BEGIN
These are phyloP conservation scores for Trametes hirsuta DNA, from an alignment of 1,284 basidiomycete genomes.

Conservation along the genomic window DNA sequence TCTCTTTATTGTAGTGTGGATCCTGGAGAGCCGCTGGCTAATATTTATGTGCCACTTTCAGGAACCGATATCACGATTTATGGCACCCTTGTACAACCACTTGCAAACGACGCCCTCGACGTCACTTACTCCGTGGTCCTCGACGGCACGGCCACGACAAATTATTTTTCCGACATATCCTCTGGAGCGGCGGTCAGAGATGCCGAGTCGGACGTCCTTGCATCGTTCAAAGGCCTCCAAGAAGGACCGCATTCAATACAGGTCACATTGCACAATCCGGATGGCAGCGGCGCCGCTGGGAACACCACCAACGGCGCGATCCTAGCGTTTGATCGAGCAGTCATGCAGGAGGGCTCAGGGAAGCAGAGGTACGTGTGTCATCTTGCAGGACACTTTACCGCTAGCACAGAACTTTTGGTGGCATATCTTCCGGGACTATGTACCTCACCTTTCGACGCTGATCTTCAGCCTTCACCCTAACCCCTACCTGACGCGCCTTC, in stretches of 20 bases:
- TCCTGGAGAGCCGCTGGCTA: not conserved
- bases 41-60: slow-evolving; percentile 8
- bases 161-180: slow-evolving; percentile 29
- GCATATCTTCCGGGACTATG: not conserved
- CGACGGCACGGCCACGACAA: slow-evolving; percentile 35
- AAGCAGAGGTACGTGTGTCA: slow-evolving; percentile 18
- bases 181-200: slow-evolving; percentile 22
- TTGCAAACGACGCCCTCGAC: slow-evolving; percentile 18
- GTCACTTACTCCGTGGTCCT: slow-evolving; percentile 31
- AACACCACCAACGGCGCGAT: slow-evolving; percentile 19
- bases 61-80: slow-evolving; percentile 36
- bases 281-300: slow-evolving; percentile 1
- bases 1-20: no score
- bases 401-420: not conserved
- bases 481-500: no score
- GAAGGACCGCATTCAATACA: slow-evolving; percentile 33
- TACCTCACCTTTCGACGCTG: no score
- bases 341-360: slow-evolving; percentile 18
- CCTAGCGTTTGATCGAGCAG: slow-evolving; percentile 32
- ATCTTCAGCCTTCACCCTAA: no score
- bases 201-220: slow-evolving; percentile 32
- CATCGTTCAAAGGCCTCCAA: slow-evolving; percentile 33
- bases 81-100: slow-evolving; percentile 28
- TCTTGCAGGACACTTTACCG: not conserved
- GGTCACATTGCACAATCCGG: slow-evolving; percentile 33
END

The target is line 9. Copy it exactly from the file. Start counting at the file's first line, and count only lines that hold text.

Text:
- bases 181-200: slow-evolving; percentile 22